Meet the team members who are helping our customers create a more sustainable food future. Today’s post is about Lana St John, VP of Business Development for AgIntegrated, based outside Charlotte, North Carolina.
Lana considers agriculture to be “in her blood” and shares her career journey and advice for others interested in the industry.
Tell us about yourself.
I live near Charlotte with my husband, twin boys and our four-legged best friend Marvin. While not at work, I love being on the water with the family, walking/exercising and traveling.
What is your role at TELUS Agriculture?
To my sons, I say my job is that I sell bridges to companies – not like the ones that your parents drive over, but ones in the internet world to connect two sides together. As VP of Business Development, my job is to discover new clients, foster ongoing relationships with existing clients and engage strong partnerships for the future. The cool thing about my job is listening and learning how to help new and existing clients to reach their goals in connecting data digitally.
What's a typical work day like for you?
My day is full of digital face-to-face meetings to propel clients to accomplish their visions, whether building apps, empowering data or getting solutions to market faster.
What was your first job in agriculture and food?
Agriculture was a natural calling for me from a young age. I grew up in a small town in a South Dakota farming community where my father was a local sales rep for one of the legacy seed companies that is known today as Syngenta. We knew the growers in town and every day, I saw my dad carting off seed and other farming-related tools to help these farmers feed the world. So when the time came for me to choose a profession after graduating college, agriculture and Syngenta were a natural fit. As a third-generation Syngenta employee, I held a number of different positions in sales, marketing and customer service. This enabled me to experience different facets of the company and customer interactions to gain a more complete understanding of what customers want in this industry and what processes and skillsets are needed. Also, I was part of their leadership program, where I was able to expand my knowledge base to other countries and platforms and work with some of the greatest leaders I have ever known in agriculture.
What has equipped you for your role?
I attended college at Midland University in Nebraska, though the majority of my preparation and training for this position came throughout my career. I've held a number of different positions across the commercial side of the business with Syngenta and WinField United, of which has given me a unique glimpse into each aspect of how and why a customer buys and what drives a customer to come back for more. What’s kept me on a path to success is an intense focus on my customer and their needs and emotions as it pertains to their farm or business; and how to integrate the best of what my company has to offer in a more customized and engaging manner.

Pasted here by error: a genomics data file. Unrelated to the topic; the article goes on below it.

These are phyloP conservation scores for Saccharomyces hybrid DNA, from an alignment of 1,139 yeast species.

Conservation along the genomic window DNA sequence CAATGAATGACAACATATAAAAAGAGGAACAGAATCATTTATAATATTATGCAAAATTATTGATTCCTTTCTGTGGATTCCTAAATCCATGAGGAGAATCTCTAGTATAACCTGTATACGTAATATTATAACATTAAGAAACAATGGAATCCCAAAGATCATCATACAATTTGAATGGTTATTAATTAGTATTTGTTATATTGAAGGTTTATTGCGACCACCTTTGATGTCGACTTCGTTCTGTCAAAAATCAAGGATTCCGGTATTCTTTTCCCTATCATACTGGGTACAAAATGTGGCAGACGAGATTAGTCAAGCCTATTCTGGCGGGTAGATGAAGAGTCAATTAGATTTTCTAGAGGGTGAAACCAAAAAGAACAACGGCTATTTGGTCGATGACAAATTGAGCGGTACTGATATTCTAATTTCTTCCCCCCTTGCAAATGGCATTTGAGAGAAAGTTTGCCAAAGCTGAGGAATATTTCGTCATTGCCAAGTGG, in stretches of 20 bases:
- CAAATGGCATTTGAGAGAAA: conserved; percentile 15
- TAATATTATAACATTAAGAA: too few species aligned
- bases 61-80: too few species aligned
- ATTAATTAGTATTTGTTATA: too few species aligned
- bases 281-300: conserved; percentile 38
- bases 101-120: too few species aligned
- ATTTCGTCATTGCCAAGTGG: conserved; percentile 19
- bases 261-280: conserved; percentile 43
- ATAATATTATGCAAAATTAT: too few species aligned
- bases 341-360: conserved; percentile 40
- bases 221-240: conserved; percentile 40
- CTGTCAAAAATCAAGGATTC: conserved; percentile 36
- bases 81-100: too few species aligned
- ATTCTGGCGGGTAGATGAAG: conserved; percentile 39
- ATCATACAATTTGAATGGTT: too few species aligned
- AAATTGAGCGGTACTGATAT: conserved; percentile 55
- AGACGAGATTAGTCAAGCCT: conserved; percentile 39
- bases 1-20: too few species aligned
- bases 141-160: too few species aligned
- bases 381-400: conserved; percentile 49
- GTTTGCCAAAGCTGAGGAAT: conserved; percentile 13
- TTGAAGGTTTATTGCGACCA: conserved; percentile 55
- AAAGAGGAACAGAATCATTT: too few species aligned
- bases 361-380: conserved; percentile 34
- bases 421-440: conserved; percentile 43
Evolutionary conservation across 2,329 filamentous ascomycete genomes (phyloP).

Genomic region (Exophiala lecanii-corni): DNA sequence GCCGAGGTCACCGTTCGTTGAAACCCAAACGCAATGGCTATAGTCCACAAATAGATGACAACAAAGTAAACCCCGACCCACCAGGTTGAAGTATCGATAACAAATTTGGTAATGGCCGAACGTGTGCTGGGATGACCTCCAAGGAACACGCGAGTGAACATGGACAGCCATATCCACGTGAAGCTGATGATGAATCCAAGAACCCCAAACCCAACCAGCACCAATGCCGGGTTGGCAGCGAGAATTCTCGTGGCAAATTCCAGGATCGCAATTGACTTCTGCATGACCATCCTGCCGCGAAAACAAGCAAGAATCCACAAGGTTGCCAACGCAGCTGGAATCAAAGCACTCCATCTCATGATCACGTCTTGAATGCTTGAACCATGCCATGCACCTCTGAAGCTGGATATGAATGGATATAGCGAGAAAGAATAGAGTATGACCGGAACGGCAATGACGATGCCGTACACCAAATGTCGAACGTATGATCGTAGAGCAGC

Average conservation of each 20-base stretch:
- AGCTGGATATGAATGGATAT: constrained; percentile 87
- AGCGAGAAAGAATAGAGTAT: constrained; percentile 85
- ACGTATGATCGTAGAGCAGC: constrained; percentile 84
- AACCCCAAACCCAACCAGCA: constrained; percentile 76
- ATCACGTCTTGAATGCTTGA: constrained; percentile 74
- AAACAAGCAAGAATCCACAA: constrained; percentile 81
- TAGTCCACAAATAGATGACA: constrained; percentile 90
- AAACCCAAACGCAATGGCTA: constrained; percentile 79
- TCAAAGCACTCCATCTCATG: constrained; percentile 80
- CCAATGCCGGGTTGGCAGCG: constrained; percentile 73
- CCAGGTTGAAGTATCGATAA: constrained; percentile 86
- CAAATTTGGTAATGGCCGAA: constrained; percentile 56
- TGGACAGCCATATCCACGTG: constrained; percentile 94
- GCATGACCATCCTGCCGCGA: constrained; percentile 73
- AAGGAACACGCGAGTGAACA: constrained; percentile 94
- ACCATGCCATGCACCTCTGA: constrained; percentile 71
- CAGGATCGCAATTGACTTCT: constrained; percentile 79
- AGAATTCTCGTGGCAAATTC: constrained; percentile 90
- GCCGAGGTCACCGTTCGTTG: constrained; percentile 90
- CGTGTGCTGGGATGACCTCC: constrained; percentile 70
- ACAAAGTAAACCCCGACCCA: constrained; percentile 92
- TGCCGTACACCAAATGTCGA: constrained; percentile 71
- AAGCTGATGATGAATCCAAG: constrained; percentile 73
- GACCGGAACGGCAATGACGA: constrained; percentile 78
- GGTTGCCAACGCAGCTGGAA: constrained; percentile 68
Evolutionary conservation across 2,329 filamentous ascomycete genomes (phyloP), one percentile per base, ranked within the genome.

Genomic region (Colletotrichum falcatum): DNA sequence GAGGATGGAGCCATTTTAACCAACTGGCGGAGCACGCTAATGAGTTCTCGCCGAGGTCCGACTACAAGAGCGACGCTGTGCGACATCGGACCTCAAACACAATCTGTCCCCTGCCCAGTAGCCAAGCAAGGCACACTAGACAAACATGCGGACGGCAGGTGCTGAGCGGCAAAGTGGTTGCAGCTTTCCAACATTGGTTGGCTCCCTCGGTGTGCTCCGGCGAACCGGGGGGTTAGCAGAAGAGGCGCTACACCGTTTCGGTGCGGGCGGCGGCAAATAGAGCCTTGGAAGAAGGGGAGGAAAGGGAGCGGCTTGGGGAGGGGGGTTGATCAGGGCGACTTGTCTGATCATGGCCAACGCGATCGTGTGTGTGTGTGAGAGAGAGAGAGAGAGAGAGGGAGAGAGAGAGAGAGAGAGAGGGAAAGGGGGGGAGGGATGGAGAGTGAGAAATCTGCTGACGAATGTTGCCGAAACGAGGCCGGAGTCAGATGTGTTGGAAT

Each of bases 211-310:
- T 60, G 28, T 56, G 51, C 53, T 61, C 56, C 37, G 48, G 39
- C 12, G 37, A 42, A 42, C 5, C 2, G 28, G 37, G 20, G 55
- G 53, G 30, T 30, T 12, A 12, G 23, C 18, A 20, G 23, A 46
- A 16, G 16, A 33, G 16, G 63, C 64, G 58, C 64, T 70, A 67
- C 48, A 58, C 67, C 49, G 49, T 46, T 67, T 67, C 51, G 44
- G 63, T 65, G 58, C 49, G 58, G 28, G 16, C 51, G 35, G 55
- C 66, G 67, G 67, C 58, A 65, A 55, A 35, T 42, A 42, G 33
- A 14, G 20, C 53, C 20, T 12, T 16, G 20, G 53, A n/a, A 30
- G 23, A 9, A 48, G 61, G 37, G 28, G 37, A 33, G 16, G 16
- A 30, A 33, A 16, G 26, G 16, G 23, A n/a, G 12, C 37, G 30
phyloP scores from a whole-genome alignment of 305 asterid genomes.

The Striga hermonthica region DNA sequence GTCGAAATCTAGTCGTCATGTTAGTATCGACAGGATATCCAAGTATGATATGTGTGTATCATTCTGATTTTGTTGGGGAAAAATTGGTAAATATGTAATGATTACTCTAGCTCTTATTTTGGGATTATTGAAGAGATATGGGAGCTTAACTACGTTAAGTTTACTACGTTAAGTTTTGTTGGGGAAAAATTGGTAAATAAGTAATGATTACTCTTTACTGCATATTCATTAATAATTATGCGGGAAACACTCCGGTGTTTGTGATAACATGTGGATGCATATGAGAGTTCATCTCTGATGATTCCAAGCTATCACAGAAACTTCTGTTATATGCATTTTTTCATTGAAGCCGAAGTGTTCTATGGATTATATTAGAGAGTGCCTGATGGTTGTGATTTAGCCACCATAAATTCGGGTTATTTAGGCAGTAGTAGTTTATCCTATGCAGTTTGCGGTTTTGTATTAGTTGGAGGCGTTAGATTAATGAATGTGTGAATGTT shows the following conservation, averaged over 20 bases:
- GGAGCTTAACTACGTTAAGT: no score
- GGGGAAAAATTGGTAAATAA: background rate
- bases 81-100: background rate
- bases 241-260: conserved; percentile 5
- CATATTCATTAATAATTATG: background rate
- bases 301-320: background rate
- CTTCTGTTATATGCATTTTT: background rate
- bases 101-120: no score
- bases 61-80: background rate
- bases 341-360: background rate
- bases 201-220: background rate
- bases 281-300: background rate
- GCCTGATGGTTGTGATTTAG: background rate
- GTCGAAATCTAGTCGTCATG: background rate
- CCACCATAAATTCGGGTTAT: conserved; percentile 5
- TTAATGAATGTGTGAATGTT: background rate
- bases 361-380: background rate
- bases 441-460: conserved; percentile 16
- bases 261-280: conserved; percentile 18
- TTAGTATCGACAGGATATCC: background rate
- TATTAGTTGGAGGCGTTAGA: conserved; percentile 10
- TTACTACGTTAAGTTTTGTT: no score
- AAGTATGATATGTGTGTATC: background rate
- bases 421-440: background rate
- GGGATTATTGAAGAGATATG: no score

What's the best career advice you received?
To always focus on what I can control, while keeping the customer at the center of my focus. I cannot control the behavior of my customer, but what I can control is listening to their needs and to my internal customer's needs, and then marrying them to create a solution that delivers what each party is looking for – ultimately creating a win-win all around.
What career advice would you give to someone interested in your role?
Learn as much as you can about as much as you can, don’t turn down opportunities to get out of your comfort zone and expand your knowledge. Also, always consider how your customer will react to the situation that you're working on and remember at the end of the day, it does not matter how good our products are if we cannot get our customers to buy and use them properly.
What advice would you give someone wanting to get involved in agriculture and food?
To remember that farming is not a simple way of living and that farmers are typically jacks-of-all-trades when it comes to overseeing their entire operation. So whether you are dealing directly with a farmer or not, remember that each piece of the value chain should be providing a farmer with the tools for success in planning and managing their crops. If those tools are not making it easier and allowing them to make more insightful decisions, then the farmer will not have any interest in how fancy the tool looks or how slick it functions.
What’s a common misconception about agriculture and food?
For people outside of the industry, it’s that this work is simple and doesn't require a great deal of knowledge, insights and tools to get the job done. The fact is that it is anything but plant, harvest, wash and repeat. There is more pressure than ever on the existing farmlands and industry to produce more with less, but while doing so in a manner that is more sustainable for future generations.
What's a fun fact people don't know about you?
I have donated my hair four times, with many more donations planned to come.
What's your favorite food or recipe?
My specialty is crusted filet mignon.